First World Flour Day celebrated worldwide

14 April 20203 min reading

Millers, bakers, confectioners and pasta manufacturers use World Flour Day to draw attention to the significance and diversity of flour products with their creative activities.

20th March 2020 was the first World Flour Day. To mark this event, the idea giver and initiator Carsten Blum from the FlourWorld Museum presented a special flour sack in Wittenburg. Farmers, millers, bakers and the whole flour processing industry – from New York to Sydney, from Buenos Aires to Mexico, from Lisbon to Moscow – celebrated this day with activities of their own. “Flour is one of the world’s most important staple foods. We are proud that people around the globe are celebrating this day on the initiative of the FlourWorld Museum,” says Carsten Blum. “Especially since it took place under such exceptional conditions, the day emphasizes the existential significance of flour for human health and nutrition”. Day of gratitude 20th March was chosen deliberately as the date for paying tribute to flour. The day is in the middle of the solstice, which varies between the 19th and the 21st of March. In the northern hemisphere it marks the start of spring and seedtime, while in the southern hemisphere it represents autumn and the harvest. For farmers and the flour processing industries, the days around 20th March are a special time of hope and gratitude. Millers, bakers, confectioners and pasta manufacturers use this day to draw attention to the importance and diversity of flour products through creative activities of their own. All under the motto: “Share your bread and it will taste better. Share your happiness and it will increase!”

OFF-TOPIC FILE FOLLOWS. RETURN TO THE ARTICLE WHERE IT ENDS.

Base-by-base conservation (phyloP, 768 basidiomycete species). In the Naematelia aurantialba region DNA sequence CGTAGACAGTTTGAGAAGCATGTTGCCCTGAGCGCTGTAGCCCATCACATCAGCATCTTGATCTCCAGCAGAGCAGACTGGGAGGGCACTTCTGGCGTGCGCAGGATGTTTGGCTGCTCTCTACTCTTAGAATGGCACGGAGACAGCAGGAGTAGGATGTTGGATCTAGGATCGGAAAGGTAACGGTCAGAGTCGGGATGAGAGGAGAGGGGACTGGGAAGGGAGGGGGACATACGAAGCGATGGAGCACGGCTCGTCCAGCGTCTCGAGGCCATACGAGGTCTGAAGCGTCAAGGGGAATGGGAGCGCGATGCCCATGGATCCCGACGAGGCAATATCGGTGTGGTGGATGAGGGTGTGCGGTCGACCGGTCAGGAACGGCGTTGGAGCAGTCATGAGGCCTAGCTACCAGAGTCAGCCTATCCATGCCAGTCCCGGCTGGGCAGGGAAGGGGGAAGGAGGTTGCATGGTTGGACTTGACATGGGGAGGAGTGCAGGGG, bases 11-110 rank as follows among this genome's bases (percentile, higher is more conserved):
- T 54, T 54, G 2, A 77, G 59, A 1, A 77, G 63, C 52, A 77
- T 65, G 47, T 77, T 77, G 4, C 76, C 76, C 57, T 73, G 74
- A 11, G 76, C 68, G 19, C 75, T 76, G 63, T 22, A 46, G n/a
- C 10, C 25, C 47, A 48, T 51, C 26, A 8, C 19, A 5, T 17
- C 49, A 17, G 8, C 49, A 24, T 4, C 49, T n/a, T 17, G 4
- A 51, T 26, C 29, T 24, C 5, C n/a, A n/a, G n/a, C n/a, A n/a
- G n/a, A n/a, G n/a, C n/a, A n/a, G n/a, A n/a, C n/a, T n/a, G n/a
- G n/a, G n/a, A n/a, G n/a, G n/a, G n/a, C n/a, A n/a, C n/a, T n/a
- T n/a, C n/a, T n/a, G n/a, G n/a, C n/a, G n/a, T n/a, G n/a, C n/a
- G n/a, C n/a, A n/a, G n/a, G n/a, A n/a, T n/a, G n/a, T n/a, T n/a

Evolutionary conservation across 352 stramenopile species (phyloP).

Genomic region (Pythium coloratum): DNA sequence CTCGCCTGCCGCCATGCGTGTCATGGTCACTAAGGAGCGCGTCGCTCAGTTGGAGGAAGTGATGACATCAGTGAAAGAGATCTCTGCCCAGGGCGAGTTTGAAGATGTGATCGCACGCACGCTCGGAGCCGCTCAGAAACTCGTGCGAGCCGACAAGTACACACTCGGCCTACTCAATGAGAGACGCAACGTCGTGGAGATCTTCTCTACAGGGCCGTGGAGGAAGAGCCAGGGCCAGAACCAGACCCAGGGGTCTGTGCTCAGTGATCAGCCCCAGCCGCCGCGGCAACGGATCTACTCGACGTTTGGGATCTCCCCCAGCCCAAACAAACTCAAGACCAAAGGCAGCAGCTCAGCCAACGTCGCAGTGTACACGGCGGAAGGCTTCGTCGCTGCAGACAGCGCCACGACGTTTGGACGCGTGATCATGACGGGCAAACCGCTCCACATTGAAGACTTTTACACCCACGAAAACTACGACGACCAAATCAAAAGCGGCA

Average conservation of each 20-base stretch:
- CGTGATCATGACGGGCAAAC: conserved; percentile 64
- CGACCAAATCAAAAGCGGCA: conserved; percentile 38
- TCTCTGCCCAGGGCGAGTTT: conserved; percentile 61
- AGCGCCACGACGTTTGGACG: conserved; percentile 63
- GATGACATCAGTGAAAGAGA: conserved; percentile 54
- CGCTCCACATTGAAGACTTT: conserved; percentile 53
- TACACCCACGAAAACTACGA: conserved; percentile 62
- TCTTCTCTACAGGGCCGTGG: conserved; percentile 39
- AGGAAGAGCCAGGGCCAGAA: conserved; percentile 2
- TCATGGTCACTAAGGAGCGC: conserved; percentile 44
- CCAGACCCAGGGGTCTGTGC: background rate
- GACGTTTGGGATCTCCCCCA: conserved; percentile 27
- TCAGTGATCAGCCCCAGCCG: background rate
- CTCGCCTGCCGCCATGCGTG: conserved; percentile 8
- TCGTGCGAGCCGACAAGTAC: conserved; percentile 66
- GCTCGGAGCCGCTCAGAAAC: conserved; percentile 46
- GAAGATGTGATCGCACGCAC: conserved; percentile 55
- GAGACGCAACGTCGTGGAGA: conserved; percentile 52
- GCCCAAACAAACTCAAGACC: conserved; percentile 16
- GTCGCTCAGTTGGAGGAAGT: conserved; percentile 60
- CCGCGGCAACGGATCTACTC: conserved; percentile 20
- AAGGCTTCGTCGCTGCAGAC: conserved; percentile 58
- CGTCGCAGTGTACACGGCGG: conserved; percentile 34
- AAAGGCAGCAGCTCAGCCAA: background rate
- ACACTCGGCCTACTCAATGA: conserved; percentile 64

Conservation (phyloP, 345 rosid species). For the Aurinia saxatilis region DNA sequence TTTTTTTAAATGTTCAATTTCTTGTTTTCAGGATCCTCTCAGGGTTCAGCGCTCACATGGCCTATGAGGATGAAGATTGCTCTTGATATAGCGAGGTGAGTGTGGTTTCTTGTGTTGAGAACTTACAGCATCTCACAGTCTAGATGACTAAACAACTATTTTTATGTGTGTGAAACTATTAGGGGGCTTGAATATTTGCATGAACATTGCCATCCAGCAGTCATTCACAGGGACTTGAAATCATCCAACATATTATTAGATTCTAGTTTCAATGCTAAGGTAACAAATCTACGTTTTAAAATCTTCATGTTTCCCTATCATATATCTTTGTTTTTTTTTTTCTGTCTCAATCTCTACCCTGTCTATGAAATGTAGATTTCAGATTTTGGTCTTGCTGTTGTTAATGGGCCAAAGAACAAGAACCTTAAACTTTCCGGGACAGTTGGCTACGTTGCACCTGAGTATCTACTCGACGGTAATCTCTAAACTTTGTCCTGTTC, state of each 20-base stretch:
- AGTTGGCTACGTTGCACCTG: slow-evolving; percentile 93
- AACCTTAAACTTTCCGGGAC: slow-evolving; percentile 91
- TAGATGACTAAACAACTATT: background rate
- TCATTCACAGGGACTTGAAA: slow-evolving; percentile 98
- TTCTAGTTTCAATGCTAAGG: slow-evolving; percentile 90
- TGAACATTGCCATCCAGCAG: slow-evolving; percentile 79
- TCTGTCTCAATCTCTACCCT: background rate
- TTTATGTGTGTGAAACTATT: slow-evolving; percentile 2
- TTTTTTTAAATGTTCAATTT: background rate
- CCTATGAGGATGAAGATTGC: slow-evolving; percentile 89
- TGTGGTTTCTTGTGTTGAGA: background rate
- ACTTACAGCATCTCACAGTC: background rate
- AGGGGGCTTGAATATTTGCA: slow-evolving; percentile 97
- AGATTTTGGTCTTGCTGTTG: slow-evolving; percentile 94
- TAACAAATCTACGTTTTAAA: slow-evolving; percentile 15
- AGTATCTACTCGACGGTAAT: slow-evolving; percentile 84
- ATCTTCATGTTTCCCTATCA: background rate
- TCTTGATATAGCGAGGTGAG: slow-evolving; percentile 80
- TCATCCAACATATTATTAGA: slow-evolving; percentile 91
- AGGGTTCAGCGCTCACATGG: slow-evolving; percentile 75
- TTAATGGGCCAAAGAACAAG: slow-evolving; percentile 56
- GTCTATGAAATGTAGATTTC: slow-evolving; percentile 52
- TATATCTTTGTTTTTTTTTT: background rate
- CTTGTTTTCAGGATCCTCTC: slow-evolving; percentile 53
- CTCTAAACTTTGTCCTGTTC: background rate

THE INITIATOR: THE FLOURWORLD MUSEUM With the new World Day, the FlourWorld Museum is emphasizing the tremendous role this ‘white gold’ has always played in the history of civilization: “Flour has safeguarded man’s survival for thousands of years”, says Volkmar Wywiol, the founder of the FlourWorld Museum. Opened in Wittenburg, Germany, in 2008, the museum houses the world’s biggest collection of flour sacks. The motifs on the 3,500 or more sacks from 140 countries testify to the pride of millers. They tell surprising and moving stories about what corn, flour and bread mean to people the world over. But more than that: flour is a nutritional power of the first order. In a cultural tour of the exhibition, the FlourWorld Museum illuminates the epoch-making effects flour had on man between the Neolithic and the Industrial Revolution, and will continue to have in the future.

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